Bloodwise responds to new CAR-T cell therapy clinical trial results
Clinical trial results announced at a prestigious medical conference this weekend show the positive progress that is being made in developing and refining CAR-T cell therapies to treat a range of different blood cancers, including myeloma, adult acute lymphoblastic leukaemia and non-Hodgkin lymphoma.
Chimeric antigen receptor T-cell therapy (CAR-T) is one of the most promising developments in cancer treatment in recent years. It works by taking immune cells from the patient that are then genetically modified in a laboratory to recognise, seek out and kill cancer cells, providing a personalised treatment for each patient.
CAR-T cell therapies were approved for use in the US last year for the treatment of childhood acute lymphoblastic leukaemia and certain types of non-Hodgkin lymphoma. In April this year NHS England Chief Executive Simon Stevens announced that preparations were underway to make CAR-T cell therapies available on the NHS by the end of 2018.
This weekend’s Annual Conference of the American Society of Clinical Oncology in Chicago saw the announcement of promising early results from a number of clinical trials using the pioneering treatment to treat people with a number of different blood cancers.
Dr Alasdair Rankin, Director of Research and Patient Experience at Bloodwise, said: “CAR-T therapies could be approved by the NHS this year for some forms of blood cancer and these strong clinical trial results show the progress that is constantly being made in refining treatments and reducing side effects. CAR-T therapy is designed to be a one-off treatment, which remains active in the patient for many years. With more patients recruited to clinical trials and results of longer follow-up times reported, it is becoming increasingly clear that in many cases long-term remissions are possible in people with blood cancer.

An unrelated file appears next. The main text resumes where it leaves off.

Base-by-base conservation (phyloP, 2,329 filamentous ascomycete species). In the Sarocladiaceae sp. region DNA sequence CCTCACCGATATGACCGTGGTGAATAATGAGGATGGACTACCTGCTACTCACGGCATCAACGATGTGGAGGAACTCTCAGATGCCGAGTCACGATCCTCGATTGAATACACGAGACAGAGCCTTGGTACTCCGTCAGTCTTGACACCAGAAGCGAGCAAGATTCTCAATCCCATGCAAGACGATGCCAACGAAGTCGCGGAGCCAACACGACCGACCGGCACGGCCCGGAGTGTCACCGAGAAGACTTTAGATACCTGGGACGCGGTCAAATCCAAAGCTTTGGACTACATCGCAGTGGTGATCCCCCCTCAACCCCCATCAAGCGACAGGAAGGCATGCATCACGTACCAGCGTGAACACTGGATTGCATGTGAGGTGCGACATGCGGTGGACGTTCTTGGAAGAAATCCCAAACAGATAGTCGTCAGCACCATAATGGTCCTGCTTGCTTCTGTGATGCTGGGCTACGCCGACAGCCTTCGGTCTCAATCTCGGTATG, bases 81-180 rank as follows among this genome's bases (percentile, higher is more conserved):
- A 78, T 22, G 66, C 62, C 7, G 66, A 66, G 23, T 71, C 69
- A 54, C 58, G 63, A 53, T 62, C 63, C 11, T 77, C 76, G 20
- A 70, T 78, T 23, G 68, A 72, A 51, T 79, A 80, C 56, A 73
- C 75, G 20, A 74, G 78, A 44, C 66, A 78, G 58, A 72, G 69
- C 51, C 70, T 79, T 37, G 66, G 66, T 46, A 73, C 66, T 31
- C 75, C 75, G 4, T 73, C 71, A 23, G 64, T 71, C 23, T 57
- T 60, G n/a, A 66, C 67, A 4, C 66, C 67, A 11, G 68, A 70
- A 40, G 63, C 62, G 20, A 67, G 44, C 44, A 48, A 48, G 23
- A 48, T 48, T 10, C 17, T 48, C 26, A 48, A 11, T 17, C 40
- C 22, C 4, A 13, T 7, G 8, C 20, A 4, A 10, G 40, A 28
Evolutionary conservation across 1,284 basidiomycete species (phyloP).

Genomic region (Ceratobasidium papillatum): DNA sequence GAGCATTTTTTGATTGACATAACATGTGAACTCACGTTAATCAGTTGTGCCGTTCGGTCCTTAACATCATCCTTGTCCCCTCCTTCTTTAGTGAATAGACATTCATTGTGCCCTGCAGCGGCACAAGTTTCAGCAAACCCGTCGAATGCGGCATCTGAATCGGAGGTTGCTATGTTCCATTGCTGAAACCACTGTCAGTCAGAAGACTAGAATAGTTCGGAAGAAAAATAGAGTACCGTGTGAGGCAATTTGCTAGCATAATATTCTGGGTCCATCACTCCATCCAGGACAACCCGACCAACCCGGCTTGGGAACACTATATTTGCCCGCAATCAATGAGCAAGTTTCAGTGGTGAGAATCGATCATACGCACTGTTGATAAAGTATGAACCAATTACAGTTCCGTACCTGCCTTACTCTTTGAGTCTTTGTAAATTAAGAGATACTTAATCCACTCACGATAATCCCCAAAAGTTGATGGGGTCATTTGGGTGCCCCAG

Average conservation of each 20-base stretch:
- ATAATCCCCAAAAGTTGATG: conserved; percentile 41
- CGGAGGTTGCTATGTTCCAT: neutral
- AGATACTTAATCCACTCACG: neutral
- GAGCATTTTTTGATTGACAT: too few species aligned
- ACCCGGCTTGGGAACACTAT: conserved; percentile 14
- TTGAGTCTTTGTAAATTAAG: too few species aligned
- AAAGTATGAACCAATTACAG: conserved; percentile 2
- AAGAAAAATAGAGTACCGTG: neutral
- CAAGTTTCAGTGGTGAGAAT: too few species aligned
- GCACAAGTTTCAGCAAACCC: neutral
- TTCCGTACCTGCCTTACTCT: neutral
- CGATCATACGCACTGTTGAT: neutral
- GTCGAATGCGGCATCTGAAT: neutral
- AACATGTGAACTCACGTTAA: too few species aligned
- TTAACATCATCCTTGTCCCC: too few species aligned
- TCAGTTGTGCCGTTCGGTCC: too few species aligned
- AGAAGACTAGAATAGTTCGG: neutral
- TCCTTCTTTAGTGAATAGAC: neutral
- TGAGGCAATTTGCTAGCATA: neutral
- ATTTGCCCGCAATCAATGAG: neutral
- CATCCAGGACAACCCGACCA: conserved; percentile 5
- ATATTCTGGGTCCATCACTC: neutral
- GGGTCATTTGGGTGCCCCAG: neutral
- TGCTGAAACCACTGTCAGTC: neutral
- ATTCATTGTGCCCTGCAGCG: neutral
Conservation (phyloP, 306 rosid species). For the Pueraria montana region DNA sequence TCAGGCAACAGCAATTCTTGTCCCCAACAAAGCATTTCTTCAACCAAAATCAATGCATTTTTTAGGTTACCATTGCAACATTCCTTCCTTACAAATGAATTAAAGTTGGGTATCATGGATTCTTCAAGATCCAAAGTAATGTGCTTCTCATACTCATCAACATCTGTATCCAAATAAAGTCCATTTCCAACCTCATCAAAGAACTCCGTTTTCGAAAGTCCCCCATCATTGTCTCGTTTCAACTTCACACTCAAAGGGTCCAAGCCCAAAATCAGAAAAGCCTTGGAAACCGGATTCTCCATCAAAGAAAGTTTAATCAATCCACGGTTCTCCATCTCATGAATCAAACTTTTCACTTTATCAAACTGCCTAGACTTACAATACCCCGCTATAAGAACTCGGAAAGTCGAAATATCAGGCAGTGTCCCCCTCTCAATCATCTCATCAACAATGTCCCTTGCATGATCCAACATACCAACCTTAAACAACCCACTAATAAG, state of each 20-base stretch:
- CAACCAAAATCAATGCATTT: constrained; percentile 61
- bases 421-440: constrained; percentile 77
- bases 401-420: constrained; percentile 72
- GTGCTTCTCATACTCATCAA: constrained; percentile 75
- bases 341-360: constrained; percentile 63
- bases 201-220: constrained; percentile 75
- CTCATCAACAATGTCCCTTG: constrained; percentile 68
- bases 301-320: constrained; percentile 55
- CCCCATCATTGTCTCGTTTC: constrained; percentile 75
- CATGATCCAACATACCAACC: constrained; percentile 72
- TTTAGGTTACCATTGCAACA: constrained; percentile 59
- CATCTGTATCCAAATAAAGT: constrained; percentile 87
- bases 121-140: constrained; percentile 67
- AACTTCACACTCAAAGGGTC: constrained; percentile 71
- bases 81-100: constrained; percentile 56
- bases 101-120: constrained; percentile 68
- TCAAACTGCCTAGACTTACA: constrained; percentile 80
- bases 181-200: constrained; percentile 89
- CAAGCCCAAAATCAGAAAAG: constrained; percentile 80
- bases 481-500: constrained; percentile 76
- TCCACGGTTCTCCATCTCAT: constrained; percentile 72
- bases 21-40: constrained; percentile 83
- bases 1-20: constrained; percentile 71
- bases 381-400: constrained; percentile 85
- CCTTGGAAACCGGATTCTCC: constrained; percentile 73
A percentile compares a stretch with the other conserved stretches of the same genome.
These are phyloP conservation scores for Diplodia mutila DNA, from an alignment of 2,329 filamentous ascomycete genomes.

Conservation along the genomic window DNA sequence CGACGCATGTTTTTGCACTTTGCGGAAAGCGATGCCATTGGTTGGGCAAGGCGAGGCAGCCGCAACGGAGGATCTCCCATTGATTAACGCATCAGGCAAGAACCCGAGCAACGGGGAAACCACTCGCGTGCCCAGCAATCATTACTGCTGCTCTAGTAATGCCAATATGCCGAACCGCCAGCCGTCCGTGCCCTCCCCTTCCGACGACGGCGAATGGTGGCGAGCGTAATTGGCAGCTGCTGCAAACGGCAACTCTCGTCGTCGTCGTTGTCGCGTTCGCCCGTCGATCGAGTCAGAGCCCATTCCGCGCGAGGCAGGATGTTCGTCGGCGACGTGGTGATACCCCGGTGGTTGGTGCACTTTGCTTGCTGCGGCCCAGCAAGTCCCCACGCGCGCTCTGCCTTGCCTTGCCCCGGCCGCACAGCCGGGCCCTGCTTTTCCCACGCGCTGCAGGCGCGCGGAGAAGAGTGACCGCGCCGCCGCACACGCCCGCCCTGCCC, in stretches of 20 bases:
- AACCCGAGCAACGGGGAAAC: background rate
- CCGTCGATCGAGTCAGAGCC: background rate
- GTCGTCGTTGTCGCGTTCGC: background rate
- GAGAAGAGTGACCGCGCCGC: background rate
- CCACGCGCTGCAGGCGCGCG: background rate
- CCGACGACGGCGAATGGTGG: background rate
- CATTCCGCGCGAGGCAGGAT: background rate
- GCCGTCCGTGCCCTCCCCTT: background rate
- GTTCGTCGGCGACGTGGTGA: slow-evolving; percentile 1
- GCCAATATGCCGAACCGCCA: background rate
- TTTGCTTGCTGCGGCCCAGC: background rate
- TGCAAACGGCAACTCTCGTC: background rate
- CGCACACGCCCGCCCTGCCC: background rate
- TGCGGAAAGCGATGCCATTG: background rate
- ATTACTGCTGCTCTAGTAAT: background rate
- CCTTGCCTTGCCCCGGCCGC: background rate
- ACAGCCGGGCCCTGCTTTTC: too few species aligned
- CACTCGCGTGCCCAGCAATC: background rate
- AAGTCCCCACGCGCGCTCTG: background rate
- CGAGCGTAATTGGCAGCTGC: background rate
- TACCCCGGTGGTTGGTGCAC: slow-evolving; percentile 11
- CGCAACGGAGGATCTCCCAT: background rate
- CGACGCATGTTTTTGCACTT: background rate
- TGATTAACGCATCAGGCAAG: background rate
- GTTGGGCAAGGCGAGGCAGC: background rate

“Given the progress that has been made worldwide in the last year in developing CAR-T therapies for a number of different blood cancers, we can expect them to play an increasingly significant role in blood cancer treatment, but the path ahead is uncertain and we should not expect CAR-T to replace existing effective treatments. It’s important to note that this exciting new treatment is very expensive and will require significant changes in the way care is delivered in the NHS. CAR-T cell therapy does not work for everyone, and there are still issues of potentially fatal side-effects that need to be carefully managed. When new treatments become available on the NHS, they will only be used to treat a small number of people, for whom all other types of treatment have failed.”